Menu fonts can make restaurant customers think food is healthier
Posted: February 27, 2019
A new study suggests that people are likely to order more from health-conscious restaurants with handwritten menus
Here’s more proof that people eat with their eyes first.
Diners are more likely to order food from a healthy restaurant where the menu font looks handwritten because they think it signals the food is better for them, a new study from Ohio State University suggests to be published in the peer-reviewed Journal of Business Research.
Researchers polled 185 participants aged 20 to 84, assigning them to four different experiment conditions. In one experiment, subjects were asked to imagine themselves eating at a fictional restaurant called Rilo’s Kitchen, where the menu touted locally-grown, antibiotic-free dishes like Thai shrimp salad and cedar grilled salmon. Half of participants in the group were given a menu with font that appeared to be handwritten (the menu was printed in DJB This is Me font), while the other half was given a menu typed out in standard Helvetica print.
Participants then answered a series of questions about how they perceived the restaurant just by looking at the menu, and how likely they were to engage with it on social media. People who read from the handwritten menu at Rilo’s believed the food was healthier than those who read off the non-handwritten version, and were more likely to post about it on social media.
The next group was assigned to an ordinary, non-seasonal eatery where the menu didn’t emphasize the food’s alleged healthiness. Half of the participants were given handwritten menus while the other half was assigned regular typed out menus. The results were much different. Participants reacted negatively to the handwritten menu, and were less likely to post about it on social platforms like Instagram or Facebook FB, +0.14%
“The handwritten menu had an advantage only with a healthy restaurant,” Stephanie Liu, lead author of the study, told MarketWatch. “It’s because expectations are higher [at healthy restaurants]. It signals more effort, and people felt that it was more endearing than the machine-written type. They feel the restaurant cares about them, and they become more engaged with them.”
Liu explained that in order for the handwritten menu effect to work at a restaurant, it must brand itself as health-focused. So, for example, seeing the handwritten menu item “burger” at a gastropub, or “chicken nuggets” from McDonald’s MCD, -0.25% would not elicit the same effect.
“If the restaurant has healthy dining positioning, the handwritten menu will lead to more favorable consumer responses than the machine-written menu,” Liu noted. “At regular restaurants or with fast food, the type face doesn’t matter as much because you’re not expecting that human touch or extra effort.”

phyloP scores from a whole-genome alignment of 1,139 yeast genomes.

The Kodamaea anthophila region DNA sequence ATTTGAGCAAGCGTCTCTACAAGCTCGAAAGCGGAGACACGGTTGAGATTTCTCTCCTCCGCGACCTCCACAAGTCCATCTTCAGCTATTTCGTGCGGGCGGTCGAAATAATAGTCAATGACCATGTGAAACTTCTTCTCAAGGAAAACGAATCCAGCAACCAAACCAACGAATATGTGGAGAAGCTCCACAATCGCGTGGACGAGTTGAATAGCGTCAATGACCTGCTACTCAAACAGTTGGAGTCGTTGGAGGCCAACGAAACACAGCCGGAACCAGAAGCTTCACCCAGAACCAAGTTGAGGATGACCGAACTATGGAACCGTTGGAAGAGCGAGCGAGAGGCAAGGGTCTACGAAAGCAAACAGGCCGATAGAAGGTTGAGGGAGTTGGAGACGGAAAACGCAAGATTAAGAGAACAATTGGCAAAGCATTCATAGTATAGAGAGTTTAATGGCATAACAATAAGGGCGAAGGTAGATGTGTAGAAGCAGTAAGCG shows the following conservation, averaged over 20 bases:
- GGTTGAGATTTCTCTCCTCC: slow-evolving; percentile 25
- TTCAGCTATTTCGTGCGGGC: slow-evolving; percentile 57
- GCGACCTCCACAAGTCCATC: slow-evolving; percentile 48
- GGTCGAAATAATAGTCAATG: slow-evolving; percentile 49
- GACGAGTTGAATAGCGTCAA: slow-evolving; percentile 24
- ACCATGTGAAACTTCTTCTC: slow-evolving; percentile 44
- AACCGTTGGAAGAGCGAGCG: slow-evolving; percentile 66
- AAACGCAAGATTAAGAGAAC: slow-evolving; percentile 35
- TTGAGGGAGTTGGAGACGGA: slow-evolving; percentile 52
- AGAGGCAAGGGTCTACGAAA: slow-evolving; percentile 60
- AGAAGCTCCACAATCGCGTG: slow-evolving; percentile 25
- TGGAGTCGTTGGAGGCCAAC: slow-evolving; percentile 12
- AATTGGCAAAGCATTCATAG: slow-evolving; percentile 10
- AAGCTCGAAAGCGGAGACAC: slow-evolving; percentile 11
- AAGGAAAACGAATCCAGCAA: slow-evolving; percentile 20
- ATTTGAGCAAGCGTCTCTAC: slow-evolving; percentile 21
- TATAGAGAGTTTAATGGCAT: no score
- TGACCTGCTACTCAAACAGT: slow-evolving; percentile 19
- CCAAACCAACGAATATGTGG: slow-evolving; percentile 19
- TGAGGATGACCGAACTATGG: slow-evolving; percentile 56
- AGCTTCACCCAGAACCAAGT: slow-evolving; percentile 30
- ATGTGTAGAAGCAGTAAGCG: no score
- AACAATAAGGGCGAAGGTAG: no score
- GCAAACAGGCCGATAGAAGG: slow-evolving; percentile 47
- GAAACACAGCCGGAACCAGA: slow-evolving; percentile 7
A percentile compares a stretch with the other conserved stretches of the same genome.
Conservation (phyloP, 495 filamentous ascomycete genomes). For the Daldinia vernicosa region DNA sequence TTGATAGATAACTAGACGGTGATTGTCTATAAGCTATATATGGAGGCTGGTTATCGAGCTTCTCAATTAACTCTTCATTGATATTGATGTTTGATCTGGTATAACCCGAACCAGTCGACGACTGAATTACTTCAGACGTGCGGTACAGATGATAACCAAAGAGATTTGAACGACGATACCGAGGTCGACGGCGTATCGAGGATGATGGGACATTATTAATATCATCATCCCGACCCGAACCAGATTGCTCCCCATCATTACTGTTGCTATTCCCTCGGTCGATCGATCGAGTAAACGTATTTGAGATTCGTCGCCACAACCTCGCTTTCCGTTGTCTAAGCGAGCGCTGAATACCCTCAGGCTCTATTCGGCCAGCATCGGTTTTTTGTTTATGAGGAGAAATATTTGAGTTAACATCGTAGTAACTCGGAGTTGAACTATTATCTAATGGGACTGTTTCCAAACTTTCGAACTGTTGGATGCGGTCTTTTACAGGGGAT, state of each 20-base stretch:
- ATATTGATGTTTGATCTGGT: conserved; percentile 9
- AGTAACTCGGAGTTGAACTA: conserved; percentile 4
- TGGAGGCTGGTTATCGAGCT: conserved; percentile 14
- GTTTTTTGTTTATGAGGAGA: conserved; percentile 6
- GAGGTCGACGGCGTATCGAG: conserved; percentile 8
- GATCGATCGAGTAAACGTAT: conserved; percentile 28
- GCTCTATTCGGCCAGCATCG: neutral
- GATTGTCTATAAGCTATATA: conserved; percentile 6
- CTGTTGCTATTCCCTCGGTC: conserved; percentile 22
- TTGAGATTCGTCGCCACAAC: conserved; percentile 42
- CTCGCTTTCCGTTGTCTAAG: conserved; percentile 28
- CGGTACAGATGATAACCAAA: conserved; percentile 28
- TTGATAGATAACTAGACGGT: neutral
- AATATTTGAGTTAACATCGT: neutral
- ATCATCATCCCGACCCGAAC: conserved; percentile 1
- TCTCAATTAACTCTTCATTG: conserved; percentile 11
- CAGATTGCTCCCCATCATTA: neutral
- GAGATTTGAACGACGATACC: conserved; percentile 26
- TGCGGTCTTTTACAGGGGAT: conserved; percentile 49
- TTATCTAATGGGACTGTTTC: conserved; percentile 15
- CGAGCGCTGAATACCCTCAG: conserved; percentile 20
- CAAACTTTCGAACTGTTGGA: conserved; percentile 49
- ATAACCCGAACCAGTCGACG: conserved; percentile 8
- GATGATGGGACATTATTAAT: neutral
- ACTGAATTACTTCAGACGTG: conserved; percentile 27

The findings are the latest example of how restaurants use design elements to sway consumers. Fast food restaurants are known to display photos of salads and bottled water on their menus. This creates what’s called a “health halo” and leads customers to believe that all of the food on the menu — including the burgers and fries — are healthier than they actually are, research has shown. The color of the walls, lighting and music choices can also influence how much customers eat.
At some seasonal eateries, chefs and restaurateurs put as much thought into their menu font and description as they do the food. Take farm-to-table restaurant Halifax in Hoboken, New Jersey, which boasts locally-sourced dishes like maple-smoked wild salmon, rainbow trout, and Atlantic blue cod. Chef Seadon Shouse wants customers to get a taste of the simplicity of his ingredients before they even take a bite. “I feel a clean font helps make people think the food is more clean than maybe a scribe or italicized font,” he said. To achieve that, he opts for a neatly typed print called “Futura TOT.”
Celebrity chef David Burke, of David Burke Tavern, an American seafood and steakhouse eatery in Manhattan, has a similar mindset when it comes to conceiving his menus. “The font used on menus should be straight-forward, san serif font, not serif italic or script. Those are harder to read. To highlight healthier dishes, I think using a more delicate font and a bit of color helps to drive home this point. I avoid using script,” he said. One important point: he avoids over-the-top typefaces because they can be off-putting to customers. And diners will skip right over a dish if they can’t read it, he added.